Sefer ha-Qabbalah (Hebrew: ספר הקבלה, "Book of Tradition") was a book written by Abraham ibn Daud around 1160–1161. The book is a response to Karaitic attacks against the historical legitimacy of rabbinic Judaism, and contains, among other items, the controversial tale of the kidnapping by pirates of four great rabbinic scholars from Babylonian academies, whose subsequent ransoming by Jewish communities around the Mediterranean accounts for the transmission of scholarly legitimacy to the rabbis of Jewish centers in North Africa and Spain.
At the time, the term "Kabbalah" simply meant "tradition". It had not yet assumed the mythical and esoteric connotations for which it is now known.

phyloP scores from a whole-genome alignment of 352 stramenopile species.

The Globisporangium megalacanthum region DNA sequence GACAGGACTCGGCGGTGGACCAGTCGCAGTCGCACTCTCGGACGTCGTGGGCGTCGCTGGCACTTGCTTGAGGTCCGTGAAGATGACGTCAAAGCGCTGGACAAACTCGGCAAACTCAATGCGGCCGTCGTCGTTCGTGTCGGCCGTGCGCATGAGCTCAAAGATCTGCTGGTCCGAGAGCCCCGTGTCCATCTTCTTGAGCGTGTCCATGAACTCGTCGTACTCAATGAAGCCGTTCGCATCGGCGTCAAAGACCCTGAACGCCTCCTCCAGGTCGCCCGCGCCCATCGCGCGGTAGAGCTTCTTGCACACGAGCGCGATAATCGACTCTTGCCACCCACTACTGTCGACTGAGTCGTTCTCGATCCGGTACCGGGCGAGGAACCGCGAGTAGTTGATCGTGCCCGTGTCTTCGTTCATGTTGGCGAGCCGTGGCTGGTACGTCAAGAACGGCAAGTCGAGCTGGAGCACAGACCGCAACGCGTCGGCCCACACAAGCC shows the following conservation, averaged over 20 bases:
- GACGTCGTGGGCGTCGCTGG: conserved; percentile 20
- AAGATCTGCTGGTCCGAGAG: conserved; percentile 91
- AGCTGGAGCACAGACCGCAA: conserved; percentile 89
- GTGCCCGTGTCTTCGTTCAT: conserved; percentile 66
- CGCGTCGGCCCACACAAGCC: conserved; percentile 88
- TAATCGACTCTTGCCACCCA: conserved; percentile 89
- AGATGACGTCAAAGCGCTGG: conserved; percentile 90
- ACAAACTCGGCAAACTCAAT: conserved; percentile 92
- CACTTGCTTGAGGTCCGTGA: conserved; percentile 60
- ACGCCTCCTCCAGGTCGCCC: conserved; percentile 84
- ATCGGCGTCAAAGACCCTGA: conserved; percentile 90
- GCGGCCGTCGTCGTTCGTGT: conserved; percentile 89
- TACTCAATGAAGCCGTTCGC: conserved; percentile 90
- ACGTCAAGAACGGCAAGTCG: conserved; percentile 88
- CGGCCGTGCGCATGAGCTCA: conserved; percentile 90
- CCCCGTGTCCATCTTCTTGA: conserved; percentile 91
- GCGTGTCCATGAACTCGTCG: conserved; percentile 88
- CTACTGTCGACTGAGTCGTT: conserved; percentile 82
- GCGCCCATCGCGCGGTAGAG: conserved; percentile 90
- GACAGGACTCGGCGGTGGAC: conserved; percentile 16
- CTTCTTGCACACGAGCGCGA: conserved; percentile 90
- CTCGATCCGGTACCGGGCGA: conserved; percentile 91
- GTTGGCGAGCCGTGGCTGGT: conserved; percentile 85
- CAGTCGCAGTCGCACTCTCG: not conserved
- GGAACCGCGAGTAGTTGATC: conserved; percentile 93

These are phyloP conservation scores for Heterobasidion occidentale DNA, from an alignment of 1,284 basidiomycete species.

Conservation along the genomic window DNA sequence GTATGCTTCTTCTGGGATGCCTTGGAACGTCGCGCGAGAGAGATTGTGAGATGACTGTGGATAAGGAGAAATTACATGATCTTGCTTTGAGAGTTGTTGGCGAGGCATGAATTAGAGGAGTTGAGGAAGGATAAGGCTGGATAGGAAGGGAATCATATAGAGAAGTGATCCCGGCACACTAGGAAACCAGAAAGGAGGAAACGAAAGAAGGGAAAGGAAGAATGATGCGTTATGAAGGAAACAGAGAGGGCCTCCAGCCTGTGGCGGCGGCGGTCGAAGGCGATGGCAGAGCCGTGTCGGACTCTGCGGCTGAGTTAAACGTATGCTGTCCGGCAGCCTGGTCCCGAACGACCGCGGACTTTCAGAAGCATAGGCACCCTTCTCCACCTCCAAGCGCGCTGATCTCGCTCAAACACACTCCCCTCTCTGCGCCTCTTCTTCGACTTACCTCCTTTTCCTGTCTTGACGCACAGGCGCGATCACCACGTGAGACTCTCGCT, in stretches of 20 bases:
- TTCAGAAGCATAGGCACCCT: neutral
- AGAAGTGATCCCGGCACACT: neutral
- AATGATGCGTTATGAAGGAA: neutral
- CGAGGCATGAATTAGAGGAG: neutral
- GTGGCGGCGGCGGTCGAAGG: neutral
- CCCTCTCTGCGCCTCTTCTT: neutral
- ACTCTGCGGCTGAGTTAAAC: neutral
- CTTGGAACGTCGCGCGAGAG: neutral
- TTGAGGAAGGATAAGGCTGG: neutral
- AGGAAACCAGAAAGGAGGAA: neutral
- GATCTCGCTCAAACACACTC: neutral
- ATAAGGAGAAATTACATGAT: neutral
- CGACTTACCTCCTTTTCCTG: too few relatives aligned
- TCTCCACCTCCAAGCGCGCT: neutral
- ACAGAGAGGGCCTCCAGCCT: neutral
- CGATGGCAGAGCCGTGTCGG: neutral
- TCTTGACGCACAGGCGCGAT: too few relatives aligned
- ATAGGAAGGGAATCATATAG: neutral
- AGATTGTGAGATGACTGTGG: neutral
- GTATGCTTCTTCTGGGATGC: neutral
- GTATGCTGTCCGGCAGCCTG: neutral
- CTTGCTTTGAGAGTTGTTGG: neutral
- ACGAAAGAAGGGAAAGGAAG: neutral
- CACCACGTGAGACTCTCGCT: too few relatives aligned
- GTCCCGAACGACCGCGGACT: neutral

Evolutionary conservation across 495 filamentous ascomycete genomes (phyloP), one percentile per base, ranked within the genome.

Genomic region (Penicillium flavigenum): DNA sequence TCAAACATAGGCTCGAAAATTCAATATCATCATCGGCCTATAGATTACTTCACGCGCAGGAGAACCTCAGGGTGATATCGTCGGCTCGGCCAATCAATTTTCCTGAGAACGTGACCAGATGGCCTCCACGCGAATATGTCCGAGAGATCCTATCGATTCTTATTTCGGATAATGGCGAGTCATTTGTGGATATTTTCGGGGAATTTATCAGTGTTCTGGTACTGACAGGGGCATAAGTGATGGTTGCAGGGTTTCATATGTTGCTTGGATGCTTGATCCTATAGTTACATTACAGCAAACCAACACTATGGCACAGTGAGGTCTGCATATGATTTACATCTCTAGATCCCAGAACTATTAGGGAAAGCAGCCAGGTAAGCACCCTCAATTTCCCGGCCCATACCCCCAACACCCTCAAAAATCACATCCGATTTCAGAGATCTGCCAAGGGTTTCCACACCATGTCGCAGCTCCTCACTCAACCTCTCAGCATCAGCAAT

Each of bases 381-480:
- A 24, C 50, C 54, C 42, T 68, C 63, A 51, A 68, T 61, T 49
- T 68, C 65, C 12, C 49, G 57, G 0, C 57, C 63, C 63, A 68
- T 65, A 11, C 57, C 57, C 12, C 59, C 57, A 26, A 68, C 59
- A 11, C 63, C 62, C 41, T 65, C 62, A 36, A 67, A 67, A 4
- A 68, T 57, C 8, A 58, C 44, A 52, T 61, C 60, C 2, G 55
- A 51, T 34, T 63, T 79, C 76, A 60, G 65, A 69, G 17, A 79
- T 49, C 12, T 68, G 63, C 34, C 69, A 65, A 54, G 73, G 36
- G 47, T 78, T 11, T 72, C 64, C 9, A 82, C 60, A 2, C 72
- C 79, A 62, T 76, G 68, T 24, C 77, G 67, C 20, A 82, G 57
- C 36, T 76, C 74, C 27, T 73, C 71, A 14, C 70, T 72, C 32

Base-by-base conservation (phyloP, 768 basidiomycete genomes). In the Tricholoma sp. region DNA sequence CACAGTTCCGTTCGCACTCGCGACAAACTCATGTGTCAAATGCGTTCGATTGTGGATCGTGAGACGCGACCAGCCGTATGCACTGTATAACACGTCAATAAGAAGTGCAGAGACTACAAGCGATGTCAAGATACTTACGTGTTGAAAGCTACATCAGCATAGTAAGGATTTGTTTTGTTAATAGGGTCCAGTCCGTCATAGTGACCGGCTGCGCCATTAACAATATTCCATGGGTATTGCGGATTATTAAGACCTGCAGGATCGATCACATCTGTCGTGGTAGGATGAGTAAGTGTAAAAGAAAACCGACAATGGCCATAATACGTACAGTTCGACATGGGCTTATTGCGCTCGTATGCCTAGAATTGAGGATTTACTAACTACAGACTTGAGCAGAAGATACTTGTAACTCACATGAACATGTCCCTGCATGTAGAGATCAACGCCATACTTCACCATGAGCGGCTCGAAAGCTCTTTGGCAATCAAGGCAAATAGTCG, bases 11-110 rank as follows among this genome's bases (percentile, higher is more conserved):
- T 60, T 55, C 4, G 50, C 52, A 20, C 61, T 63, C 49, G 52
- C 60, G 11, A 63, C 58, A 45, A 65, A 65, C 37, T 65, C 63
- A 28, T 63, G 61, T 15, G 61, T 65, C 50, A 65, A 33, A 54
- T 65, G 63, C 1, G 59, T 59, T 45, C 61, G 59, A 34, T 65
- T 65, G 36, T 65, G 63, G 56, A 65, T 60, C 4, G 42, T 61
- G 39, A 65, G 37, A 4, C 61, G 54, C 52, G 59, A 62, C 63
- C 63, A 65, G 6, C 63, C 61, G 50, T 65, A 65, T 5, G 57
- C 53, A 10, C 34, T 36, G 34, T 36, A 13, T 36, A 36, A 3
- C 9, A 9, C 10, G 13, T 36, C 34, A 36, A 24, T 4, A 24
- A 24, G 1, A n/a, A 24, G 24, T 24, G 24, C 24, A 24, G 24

Although Sefer ha-Qabbalah had enormous influence as an authority on the history of Spanish Jewry, modern scholarship no longer considers it to be objective history. Nonetheless, it is valuable as a source of information on the life and thought of 12th century Spain.
- "Ibn Daud, Abraham ben David Halevi". www.jewishvirtuallibrary.org.
|This article about a book on Jewish history is a stub. You can help Wikipedia by expanding it.|
|This article about a philosophy-related book is a stub. You can help Wikipedia by expanding it.|
|This article about a Judaism-related book or text is a stub. You can help Wikipedia by expanding it.|